My year on strata council
by Miina Piir
I wish to provide a comment on having been a member of a strata council, as this is often a thankless task. I volunteered to be on my strata council because there were issues that our strata had to deal with. I started out as the Vice President, but early on the President had to resign due to health reasons, and I had to take on the job. I had an excellent team to work with, but we had our challenges.
First, I learned that I had to be conversant with the Strata Property Act (SPA) – the SPA was my bible. I have learned that stratas have difficulties because we are self-regulated. Owners will often follow the SPA when it is to their convenience, but when it is not they will ignore it. Some owners complain that the SPA is too difficult to understand, and others just do not take the time to understand it. Councils that do try and follow the SPA also encounter grief from owners who accuse them of being militant. As a result I firmly agree with VISOA’s stance on two issues: One is the lack of a publicly available source of legislation interpretation to enable strata owners to operate their strata corporations according to the law. Two is the lack of access to an inexpensive dispute resolution mechanism.
Second, I learned that the term “Maintenance - Free Living” is not true. Someone has to do the work. I may not need to mow a lawn, fix a fence, or clean the gutters, but someone still has to take the time to make the phone calls and obtain quotes from contractors, and then council has to choose a service provider. Once a contractor is found, someone has to do the quality control and liaise with the contractor to ensure that the work is completed, and done to the standard agreed upon. Please remember to thank those who volunteer on your council – it is because of these volunteers stepping up to the plate that you enjoy “Maintenance-Free Living”. This is especially true of self-managed stratas. If some maintenance is done by owner volunteers to help keep down the costs, be especially grateful for these people as the cost of contracted labor is very expensive and these individuals are saving you money.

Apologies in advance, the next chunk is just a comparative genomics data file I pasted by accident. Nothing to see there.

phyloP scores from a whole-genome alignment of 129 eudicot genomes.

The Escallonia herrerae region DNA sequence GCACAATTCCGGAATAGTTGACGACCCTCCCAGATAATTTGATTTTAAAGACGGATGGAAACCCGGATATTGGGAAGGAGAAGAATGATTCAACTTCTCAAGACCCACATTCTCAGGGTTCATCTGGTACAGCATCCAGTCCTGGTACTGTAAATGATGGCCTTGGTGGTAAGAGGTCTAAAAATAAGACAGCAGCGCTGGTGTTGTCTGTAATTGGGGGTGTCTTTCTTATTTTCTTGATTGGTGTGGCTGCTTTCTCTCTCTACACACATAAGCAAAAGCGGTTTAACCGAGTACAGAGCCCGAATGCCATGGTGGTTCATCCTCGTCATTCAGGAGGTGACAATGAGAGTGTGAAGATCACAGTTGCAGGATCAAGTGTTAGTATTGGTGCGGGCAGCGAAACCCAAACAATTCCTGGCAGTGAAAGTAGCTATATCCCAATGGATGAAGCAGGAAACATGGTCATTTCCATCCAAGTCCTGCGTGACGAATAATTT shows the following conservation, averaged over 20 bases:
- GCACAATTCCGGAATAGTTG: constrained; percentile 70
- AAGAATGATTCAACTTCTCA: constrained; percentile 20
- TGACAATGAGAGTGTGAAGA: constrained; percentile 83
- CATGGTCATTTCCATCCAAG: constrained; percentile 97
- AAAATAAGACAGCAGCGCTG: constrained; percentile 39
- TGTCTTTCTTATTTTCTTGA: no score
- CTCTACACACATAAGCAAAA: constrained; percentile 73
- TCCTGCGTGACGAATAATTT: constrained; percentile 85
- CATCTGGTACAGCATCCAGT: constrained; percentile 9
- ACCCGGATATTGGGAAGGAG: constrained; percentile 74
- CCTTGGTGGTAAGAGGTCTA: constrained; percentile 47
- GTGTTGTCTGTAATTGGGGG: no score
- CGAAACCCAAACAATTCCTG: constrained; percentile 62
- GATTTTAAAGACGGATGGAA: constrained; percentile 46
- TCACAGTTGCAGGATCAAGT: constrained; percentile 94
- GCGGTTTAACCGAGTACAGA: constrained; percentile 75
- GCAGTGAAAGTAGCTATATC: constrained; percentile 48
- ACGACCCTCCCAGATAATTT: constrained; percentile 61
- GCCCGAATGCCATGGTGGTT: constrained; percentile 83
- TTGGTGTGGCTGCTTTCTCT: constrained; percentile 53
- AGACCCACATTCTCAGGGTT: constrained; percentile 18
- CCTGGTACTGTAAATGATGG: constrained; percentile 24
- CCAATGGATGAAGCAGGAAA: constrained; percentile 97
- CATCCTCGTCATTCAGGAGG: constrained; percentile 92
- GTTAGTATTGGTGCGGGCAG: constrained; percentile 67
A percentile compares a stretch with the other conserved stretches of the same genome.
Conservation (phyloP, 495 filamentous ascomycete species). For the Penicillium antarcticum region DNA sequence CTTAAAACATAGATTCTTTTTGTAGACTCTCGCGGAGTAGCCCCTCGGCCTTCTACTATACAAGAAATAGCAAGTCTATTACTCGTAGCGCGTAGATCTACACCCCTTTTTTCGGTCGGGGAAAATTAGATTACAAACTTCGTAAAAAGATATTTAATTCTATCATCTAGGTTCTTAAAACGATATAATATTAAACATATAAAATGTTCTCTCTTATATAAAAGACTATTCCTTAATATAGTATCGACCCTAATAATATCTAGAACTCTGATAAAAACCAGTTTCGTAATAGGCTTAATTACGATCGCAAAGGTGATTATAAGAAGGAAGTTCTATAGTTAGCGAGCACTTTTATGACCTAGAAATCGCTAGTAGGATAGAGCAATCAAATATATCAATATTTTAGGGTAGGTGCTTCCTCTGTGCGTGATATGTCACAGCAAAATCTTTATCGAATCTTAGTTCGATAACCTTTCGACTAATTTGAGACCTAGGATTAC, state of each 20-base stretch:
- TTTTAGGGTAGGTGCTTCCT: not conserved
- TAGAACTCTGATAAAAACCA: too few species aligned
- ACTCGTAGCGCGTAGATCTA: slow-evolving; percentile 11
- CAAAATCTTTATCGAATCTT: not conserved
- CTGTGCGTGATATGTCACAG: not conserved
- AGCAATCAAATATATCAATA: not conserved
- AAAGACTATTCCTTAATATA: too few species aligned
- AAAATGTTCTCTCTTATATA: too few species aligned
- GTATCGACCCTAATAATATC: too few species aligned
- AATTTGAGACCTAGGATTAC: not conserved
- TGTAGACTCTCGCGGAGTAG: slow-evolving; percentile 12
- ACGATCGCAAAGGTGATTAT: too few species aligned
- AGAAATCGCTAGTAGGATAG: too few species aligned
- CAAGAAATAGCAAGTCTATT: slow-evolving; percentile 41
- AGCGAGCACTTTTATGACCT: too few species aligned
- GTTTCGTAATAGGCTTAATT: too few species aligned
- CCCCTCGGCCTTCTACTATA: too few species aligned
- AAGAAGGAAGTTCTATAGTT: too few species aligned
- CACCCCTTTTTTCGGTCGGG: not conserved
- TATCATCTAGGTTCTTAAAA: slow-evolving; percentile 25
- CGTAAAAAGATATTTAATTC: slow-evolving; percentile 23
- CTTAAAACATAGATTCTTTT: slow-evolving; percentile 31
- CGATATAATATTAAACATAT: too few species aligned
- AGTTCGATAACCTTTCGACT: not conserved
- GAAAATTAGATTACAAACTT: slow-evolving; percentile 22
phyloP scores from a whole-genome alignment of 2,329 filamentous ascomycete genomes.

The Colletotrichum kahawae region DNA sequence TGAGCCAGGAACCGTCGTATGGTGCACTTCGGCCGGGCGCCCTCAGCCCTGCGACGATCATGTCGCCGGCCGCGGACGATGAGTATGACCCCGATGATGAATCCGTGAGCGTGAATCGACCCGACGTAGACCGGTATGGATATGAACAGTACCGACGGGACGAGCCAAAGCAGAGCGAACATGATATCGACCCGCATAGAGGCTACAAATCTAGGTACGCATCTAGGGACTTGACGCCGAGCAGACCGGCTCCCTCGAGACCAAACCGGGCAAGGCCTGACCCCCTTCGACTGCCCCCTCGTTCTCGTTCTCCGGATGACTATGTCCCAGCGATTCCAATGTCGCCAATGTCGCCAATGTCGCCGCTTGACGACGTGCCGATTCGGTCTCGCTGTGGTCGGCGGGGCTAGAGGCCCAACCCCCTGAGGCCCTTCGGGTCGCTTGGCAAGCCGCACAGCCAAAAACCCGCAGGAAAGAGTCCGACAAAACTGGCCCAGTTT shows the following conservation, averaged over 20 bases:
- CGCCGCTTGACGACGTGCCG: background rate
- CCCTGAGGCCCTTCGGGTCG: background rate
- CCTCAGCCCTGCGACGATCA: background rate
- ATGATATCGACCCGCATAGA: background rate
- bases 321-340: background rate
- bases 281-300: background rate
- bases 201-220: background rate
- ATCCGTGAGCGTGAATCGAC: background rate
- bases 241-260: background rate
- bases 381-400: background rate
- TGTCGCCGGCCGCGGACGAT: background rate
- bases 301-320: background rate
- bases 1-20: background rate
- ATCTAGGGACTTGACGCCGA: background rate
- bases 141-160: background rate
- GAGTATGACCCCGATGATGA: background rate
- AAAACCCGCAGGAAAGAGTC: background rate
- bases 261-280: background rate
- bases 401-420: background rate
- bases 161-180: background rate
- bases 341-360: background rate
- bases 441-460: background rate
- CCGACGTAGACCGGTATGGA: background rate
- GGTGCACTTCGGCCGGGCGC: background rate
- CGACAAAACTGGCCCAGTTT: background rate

Third, I learned that if you think strata bylaws or rules are too stringent
and believe that owners should be allowed to do as they like, maybe strata
living is not for you. I now realize why bylaws may allow only “white curtains” or “green furniture on patios or balconies”. It is difficult to enforce a rule that has too many exceptions. Sometimes for the sake of ensuring ease of enforcement the rule must be strict. It is also important to remember that you share the strata property with others and to take into account that your personal tastes may not reflect those of other owners.
Fourth, I learned that alteration agreements are important. Why? It is to
protect all owners from future liability. If alteration/ improvements fail
they must be repaired and all damage caused must be made right. Ultimately the owners are all financially responsible in proportion to
their unit entitlement, if an individual cannot be held responsible. Sometimes insurance may be in effect to cover losses, but the deductible will be the responsibility of the owners.
Fifth, if I ever buy in another strata, I have learned to recognize that low strata fees may not necessarily be a good thing. I now know that the amount set aside in fees for the CRF is critical. I would rather pay more in fees now and know a greater portion went to the CRF, than have a levy in the future where I may be forced to have another mortgage. Yet I also know that in the long run what I pay really is not that much. The difference is that in a well run strata we are planning for the future, whereas if I owned a single home and did not do regular maintenance, I might be forced to get a loan if I had not planned ahead by saving for a rainy day.
Finally I have learned that it is our responsibility as owners, not just strata council, to be familiar with the SPA. I feel that many of the nightmare stories about councils occur because we as owners do not take the time to be conversant with the SPA, or owners pick and chose from the SPA what best fits their personal wants. I had my critics who were not on council. It
was interesting to observe that when our AGM came around, some of the owners who were the more persistent critics were unwilling to step up
and serve. Some owners would rather sit back and criticize and let others to
do the work instead of getting up and offering a helping hand. My sage advice to anyone who lives in a strata is: take the time to serve on council and understand the challenges. Then you will also understand the costs involved in running a strata, and the importance of compromising
individual interests for the sake of the other owners in the strata. Take
the time to read the SPA. It is one of your responsibilities as an owner. If
you find that the rules of strata living are too strict, maybe strata living really is not your cup of tea. I do not regret the time I have served on council, because it has helped me to get to know other owners better, and to know those owners who truly care about their strata. I know I am not the only one who wants to ensure that we continue to be well-managed.
Miina Piir is a VISOA member from Courtenay, BC